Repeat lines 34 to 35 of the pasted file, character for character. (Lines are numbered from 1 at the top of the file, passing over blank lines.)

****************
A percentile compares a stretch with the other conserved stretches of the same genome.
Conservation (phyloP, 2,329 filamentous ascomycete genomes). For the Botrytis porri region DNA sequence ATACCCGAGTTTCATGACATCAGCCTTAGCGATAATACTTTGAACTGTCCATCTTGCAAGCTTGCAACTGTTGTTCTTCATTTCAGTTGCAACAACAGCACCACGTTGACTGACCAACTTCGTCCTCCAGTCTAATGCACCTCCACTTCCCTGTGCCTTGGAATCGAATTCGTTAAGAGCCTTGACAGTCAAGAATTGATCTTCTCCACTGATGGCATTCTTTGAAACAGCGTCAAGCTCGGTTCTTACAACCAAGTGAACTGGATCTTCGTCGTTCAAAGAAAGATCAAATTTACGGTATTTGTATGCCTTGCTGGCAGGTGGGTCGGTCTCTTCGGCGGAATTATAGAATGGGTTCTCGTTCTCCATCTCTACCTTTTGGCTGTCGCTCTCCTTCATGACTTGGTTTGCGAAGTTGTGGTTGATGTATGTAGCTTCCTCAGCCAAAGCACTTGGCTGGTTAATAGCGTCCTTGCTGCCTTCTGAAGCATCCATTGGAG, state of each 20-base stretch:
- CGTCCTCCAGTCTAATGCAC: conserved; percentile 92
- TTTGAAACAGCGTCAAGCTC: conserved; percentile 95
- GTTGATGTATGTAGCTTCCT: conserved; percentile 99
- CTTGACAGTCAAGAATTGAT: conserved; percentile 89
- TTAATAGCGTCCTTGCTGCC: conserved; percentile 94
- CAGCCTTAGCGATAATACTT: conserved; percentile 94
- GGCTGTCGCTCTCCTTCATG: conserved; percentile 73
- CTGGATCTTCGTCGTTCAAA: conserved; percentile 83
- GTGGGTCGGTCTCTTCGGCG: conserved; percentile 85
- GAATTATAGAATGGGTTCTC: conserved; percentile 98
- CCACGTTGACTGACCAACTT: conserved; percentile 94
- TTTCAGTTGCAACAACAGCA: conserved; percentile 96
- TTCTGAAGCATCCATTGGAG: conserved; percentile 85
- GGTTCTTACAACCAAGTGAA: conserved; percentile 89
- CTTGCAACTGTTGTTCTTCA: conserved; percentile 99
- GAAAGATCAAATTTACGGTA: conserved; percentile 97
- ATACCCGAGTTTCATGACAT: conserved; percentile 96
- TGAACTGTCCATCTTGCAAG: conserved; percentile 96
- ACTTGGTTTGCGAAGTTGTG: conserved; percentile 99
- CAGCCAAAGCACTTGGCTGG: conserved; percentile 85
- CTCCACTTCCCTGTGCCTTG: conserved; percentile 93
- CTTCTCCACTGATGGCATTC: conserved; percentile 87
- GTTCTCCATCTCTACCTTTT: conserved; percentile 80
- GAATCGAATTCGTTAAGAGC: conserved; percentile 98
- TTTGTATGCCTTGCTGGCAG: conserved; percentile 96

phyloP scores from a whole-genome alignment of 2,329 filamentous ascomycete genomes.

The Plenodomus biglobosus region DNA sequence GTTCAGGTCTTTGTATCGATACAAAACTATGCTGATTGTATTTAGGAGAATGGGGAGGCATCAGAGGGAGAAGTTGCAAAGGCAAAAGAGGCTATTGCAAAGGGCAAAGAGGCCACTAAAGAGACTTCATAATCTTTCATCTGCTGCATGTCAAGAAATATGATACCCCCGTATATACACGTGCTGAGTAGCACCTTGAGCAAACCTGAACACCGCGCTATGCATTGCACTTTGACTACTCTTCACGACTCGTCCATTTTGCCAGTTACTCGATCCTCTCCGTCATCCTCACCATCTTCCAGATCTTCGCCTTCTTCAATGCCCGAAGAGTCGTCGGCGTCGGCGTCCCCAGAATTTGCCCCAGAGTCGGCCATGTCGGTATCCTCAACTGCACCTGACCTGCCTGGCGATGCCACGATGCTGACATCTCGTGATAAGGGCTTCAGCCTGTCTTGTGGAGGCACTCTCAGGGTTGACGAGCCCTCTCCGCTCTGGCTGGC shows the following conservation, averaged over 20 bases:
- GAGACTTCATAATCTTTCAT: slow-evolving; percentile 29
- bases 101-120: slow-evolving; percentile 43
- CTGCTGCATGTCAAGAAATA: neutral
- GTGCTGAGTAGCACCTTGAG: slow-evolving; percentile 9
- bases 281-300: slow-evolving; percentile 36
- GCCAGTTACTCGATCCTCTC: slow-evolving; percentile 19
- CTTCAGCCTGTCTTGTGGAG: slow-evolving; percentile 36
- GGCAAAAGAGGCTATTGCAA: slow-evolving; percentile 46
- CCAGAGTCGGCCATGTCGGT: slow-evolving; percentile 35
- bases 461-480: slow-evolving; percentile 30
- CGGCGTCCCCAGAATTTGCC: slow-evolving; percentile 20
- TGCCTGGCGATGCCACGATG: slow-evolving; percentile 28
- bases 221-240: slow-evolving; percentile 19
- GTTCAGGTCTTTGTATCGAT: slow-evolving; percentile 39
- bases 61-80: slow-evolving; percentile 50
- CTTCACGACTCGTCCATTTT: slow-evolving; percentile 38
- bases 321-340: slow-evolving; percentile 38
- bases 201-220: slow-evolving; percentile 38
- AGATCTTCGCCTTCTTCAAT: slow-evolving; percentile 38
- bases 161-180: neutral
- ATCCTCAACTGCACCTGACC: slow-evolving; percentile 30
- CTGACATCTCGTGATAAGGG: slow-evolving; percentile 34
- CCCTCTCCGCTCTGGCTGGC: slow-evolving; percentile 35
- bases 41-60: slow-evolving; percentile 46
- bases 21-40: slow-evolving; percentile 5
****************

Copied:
- bases 281-300: slow-evolving; percentile 36
- GCCAGTTACTCGATCCTCTC: slow-evolving; percentile 19